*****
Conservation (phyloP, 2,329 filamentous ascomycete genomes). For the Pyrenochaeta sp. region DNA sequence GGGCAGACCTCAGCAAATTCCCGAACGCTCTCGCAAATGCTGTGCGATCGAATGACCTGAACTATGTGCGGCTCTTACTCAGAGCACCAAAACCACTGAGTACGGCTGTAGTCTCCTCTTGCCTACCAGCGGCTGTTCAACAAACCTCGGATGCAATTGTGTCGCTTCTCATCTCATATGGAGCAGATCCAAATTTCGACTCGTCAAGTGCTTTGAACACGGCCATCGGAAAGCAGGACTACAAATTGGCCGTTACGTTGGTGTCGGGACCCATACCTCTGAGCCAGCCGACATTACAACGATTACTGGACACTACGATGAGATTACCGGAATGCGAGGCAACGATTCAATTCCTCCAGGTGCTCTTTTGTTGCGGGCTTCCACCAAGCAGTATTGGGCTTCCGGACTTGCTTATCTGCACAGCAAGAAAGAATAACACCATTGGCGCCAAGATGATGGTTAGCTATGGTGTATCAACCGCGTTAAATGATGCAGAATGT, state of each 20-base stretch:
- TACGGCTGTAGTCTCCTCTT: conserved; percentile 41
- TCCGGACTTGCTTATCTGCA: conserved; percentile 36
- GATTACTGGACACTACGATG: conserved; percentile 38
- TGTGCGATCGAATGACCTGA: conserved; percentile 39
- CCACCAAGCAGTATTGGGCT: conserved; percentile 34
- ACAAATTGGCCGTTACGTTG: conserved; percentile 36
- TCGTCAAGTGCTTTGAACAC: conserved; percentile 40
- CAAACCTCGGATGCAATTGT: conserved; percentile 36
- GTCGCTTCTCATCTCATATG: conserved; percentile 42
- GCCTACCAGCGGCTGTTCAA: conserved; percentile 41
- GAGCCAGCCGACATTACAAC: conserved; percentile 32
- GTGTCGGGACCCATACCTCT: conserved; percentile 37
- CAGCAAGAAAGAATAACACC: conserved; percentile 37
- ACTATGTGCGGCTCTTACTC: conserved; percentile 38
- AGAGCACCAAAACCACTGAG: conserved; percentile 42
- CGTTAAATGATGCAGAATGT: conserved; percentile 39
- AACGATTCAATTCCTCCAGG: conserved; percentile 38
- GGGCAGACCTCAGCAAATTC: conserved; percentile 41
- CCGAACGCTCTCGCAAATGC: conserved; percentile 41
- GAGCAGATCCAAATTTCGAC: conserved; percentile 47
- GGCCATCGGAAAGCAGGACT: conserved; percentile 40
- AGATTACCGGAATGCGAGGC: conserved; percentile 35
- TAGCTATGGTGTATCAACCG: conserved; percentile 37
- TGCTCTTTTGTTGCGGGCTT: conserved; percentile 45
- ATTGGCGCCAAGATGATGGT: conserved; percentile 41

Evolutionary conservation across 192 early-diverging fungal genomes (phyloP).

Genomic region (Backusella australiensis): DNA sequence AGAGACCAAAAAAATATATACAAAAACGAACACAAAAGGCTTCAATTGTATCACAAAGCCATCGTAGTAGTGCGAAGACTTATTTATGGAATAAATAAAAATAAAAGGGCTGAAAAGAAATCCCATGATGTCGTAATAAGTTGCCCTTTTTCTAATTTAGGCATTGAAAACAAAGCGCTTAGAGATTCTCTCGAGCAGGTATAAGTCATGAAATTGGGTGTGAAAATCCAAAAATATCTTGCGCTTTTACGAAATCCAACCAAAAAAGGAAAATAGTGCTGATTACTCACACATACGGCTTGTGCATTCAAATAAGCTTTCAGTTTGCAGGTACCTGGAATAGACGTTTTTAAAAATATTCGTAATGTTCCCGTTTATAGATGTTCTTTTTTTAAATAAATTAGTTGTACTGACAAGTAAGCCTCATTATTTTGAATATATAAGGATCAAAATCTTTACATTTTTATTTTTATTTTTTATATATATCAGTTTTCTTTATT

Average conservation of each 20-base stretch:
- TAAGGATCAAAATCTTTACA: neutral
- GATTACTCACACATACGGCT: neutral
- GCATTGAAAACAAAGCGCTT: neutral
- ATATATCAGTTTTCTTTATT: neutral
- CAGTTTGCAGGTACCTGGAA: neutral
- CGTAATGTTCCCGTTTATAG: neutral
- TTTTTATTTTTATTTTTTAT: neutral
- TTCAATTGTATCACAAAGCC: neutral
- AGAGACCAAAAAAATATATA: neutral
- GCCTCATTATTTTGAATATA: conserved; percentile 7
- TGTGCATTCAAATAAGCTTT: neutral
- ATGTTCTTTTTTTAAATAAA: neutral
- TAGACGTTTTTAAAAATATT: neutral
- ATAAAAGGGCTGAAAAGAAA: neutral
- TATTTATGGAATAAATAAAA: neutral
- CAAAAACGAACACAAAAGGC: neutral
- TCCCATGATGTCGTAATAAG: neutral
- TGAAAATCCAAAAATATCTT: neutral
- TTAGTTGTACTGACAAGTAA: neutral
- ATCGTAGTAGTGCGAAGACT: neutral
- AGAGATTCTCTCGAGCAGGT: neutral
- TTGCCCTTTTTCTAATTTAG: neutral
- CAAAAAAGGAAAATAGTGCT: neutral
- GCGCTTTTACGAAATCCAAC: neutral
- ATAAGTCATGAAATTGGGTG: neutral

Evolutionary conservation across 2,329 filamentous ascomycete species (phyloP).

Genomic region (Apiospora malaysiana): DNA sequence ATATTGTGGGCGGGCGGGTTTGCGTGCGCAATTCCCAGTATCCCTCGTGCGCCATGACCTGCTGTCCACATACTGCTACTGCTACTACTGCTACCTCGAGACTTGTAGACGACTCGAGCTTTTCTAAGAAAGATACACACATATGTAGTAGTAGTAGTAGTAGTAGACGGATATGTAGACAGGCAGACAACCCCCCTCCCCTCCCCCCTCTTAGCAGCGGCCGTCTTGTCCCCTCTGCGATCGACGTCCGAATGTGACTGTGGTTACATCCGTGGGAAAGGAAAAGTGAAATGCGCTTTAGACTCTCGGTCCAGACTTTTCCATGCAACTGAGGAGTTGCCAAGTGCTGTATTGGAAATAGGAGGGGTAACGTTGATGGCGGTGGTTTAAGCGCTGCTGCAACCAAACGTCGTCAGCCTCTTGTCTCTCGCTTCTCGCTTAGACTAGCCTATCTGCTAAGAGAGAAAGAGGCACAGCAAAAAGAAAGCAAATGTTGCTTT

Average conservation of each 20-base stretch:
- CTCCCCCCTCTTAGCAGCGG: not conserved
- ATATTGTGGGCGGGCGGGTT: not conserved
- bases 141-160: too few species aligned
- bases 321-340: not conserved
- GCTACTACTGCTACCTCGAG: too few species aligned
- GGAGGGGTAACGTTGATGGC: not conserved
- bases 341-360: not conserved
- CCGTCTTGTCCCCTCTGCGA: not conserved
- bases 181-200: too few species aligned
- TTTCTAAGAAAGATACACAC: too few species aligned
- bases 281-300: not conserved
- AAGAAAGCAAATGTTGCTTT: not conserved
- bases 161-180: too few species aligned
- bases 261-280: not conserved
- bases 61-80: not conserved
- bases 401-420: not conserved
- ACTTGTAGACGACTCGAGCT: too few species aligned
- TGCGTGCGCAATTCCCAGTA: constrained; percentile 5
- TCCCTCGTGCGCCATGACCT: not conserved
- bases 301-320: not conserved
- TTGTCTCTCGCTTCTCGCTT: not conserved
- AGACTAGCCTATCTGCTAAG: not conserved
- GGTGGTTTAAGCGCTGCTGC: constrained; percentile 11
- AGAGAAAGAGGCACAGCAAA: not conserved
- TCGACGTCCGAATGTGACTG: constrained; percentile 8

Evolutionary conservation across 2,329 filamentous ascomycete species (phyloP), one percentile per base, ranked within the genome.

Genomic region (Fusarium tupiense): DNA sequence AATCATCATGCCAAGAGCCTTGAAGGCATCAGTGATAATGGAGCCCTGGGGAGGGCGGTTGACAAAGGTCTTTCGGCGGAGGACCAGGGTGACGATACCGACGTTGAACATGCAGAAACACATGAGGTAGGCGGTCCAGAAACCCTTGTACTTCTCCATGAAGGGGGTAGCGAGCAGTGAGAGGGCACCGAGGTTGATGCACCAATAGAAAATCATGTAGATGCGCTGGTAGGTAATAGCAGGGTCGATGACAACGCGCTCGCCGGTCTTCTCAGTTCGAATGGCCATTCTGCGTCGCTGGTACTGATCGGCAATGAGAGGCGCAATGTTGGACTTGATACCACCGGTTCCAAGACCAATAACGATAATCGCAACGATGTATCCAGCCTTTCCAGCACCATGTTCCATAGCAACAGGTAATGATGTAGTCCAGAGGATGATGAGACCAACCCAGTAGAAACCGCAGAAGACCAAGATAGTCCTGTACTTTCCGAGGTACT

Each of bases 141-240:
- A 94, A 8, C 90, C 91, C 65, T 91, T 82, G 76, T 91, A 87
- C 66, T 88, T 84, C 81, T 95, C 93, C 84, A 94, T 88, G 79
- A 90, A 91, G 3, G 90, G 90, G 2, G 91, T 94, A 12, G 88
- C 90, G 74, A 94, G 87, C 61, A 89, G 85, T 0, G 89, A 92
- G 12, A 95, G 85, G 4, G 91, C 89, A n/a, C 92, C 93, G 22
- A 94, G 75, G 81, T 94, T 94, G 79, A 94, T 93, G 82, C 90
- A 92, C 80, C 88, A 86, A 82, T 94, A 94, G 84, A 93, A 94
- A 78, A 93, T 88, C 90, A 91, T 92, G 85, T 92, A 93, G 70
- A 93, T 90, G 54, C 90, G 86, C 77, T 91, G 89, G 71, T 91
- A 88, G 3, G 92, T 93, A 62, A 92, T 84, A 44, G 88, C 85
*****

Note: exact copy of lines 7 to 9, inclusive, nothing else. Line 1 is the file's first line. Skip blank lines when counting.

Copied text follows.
- ACAAATTGGCCGTTACGTTG: conserved; percentile 36
- TCGTCAAGTGCTTTGAACAC: conserved; percentile 40
- CAAACCTCGGATGCAATTGT: conserved; percentile 36